Born in the Rhineland in present day Germany, Hildegard von Bingen (1098–1179) was a visionary nun and polymath. She founded two monasteries, went on four preaching tours, and wrote nine books addressing both scientific and religious subjects, an unprecedented accomplishment for a 12th-century woman. Her prophecies earned her the title Sybil of the Rhine.
Over eight centuries after her death, Hildegard was canonized in May 2012 and on October 7 was elevated to Doctor of the Church in October, a rare and solemn title reserved for theologians who have made a significant impact. Hildegard is only the fourth woman in the history of the Church to receive this distinction.
But to most people today, Hildegard is known best for her soaring ethereal music.
The first composer for whom we have a biography, she composed seventy-seven sacred songs, as well as Ordo Virtutum, a liturgical drama set to music.
Her melodies are completely unlike the plainchant of her era—or anything that has come before or since. Likewise her lyrics are highly original and feel fresh to us even today. She was the only 12th century writer to compose in free verse.
A Benedictine superior, Hildegard and her nuns sang the Divine Office eight times a day. She believed that song was the highest form of prayer—the mystical power of music reunited humankind to the ecstasy and beauty of paradise before the fall, connecting the singer directly with the divine, and joining heaven and earth in a great celestial harmony.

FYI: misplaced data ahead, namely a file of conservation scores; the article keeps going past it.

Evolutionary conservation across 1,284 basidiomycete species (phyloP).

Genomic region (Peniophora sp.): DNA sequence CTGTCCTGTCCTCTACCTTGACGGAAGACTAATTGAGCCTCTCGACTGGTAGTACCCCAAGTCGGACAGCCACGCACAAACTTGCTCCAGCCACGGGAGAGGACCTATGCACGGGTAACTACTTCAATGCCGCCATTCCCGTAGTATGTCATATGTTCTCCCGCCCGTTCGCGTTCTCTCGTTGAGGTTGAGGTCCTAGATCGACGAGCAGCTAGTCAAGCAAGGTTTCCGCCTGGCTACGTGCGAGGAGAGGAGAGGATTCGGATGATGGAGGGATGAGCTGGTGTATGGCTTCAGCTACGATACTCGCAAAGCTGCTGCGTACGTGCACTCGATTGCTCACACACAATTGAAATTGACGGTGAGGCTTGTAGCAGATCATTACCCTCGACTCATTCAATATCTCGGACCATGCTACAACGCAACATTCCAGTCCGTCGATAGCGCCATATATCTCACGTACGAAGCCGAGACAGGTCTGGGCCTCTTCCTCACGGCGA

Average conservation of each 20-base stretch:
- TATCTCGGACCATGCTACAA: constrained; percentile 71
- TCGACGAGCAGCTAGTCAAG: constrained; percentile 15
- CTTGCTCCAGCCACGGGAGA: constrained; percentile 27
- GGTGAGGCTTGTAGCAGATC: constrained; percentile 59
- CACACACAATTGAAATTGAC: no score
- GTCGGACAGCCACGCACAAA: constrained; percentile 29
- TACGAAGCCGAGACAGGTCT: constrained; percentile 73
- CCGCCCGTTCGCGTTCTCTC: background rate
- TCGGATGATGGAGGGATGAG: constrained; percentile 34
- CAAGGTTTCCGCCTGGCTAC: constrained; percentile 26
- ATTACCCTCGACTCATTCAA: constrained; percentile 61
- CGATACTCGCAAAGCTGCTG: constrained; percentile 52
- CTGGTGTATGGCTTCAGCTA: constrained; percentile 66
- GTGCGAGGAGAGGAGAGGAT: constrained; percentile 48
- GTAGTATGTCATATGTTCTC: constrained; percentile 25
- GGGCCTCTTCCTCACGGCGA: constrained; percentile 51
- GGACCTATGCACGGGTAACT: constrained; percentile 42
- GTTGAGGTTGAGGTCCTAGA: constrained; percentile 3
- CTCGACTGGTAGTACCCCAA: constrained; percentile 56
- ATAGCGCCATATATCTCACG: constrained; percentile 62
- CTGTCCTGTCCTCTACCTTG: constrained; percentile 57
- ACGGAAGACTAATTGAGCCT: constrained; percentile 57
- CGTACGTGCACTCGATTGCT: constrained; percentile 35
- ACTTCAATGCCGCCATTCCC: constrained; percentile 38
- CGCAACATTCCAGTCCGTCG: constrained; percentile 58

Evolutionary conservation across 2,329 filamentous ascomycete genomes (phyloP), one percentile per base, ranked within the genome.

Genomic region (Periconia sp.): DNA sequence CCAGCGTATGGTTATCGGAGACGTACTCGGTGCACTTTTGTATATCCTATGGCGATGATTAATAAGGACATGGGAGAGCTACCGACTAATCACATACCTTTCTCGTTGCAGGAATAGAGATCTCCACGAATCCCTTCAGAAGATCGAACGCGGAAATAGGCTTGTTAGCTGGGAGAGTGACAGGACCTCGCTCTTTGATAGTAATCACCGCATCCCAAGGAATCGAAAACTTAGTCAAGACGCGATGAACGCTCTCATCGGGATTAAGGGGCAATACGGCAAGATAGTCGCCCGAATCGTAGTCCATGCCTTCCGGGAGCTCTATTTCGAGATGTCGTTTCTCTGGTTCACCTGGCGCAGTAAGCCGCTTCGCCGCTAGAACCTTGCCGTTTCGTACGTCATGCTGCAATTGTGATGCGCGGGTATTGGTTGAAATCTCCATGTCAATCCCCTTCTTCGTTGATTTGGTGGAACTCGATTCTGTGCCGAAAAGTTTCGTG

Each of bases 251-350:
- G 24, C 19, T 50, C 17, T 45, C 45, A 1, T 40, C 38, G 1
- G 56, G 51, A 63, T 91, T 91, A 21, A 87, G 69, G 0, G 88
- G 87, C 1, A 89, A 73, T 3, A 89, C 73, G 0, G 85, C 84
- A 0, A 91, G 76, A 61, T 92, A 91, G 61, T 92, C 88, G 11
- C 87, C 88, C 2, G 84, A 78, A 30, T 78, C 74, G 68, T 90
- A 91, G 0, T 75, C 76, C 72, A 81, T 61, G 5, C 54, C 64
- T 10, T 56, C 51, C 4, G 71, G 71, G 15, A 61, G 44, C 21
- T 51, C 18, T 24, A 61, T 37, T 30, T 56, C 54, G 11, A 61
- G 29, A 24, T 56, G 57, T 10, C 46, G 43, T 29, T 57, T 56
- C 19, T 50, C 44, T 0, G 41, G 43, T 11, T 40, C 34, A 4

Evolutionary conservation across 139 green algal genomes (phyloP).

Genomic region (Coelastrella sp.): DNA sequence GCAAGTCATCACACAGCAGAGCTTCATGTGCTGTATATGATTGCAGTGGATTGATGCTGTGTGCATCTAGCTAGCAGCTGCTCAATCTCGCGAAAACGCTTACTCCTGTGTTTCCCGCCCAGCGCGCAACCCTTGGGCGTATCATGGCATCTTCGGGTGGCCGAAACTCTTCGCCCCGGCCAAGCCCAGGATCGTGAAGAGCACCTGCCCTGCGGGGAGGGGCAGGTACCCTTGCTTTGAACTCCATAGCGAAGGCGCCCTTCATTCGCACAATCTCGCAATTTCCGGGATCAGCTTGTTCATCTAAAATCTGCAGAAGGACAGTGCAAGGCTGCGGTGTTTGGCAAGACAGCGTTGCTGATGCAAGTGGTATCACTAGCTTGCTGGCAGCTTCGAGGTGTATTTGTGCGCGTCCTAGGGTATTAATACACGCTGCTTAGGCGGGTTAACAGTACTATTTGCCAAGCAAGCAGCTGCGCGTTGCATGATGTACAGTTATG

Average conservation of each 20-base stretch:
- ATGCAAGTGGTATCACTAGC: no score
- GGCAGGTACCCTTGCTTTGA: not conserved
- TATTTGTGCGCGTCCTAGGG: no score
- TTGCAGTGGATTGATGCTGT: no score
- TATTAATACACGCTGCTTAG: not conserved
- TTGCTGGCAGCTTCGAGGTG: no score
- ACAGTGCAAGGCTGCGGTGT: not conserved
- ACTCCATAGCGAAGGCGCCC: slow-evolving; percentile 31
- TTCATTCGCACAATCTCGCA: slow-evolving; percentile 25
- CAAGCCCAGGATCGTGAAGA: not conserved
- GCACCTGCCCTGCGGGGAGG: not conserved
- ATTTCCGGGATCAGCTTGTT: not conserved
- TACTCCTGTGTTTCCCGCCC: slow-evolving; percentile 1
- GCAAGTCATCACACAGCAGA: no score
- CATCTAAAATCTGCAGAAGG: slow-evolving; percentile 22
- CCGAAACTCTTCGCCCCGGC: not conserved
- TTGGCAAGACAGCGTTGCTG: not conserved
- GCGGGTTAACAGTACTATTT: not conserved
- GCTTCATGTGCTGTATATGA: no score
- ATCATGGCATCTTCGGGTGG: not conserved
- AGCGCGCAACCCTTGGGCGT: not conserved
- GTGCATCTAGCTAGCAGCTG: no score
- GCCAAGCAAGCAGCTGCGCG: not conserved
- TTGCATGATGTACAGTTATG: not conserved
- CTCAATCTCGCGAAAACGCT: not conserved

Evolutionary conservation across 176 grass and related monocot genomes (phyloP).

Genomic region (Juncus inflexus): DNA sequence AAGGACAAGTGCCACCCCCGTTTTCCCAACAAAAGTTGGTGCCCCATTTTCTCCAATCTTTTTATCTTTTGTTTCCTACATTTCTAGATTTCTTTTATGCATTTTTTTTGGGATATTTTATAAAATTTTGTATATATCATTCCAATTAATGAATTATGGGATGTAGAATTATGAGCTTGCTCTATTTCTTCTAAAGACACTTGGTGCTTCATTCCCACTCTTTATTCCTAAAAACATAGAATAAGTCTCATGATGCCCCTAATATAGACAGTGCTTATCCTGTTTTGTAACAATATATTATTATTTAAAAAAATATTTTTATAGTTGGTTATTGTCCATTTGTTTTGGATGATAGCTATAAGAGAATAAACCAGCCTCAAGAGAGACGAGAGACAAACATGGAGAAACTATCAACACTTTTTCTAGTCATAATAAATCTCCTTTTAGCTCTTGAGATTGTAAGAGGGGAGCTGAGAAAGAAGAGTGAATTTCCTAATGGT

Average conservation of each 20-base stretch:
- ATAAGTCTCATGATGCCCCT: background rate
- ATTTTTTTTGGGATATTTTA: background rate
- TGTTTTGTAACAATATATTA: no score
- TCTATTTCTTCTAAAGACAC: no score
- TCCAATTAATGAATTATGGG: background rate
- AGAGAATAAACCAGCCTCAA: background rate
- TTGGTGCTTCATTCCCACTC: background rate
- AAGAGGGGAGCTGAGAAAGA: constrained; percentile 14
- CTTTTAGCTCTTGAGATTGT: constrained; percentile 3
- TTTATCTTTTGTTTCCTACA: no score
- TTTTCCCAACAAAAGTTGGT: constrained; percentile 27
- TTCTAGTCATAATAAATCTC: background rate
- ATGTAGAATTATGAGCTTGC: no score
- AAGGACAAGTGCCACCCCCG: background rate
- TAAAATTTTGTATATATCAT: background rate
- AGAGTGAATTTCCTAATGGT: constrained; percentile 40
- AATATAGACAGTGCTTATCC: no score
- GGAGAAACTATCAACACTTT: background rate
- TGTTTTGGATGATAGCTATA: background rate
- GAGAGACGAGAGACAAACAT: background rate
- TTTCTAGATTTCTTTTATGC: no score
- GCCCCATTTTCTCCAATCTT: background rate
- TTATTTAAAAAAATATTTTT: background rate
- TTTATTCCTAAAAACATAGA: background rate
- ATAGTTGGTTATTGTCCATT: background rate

Singing the divine praises was absolutely central to Hildegard’s identity as a nun. But late in her life, the great composer and polymath was silenced.
Hildegard and her nuns were subject to an interdict, or collective excommunication, when they refused to disinter a supposed apostate buried in their churchyard. As punishment for their disobedience, they were forbidden the sacraments, the mass, even forbidden to sing the Divine Office.
It was the prohibition against singing that hit Hildegard the hardest. She wrote a passionate letter to her archbishop in protest. “The soul is symphonic,” she told him. She also warned him that by forbidding her and her daughters from singing God’s praise, the archbishop himself risked going to an afterlife destination where there was no music, ie hell.
Hildegard’s words seemed to give the man pause for thought. He lifted the interdict just a few months before her death in 1179.
“There is the music of heaven in all things,” Hildegard wrote. “But we have forgotten to hear it until we sing.”
I find her song Caritas Abundant in Omnia (Divine Love Abounds in All Things) to be particularly stirring. Hildegard conceived of Caritas, or Divine Love, as a feminine figure, an aspect of the Feminine Divine:
Caritas habundat in omnia
Divine love abounds in all things.
She is greatly exalted from the depths to the heights,
Above the highest stars,
And most loving towards all things,
For she gave the highest King the kiss of peace.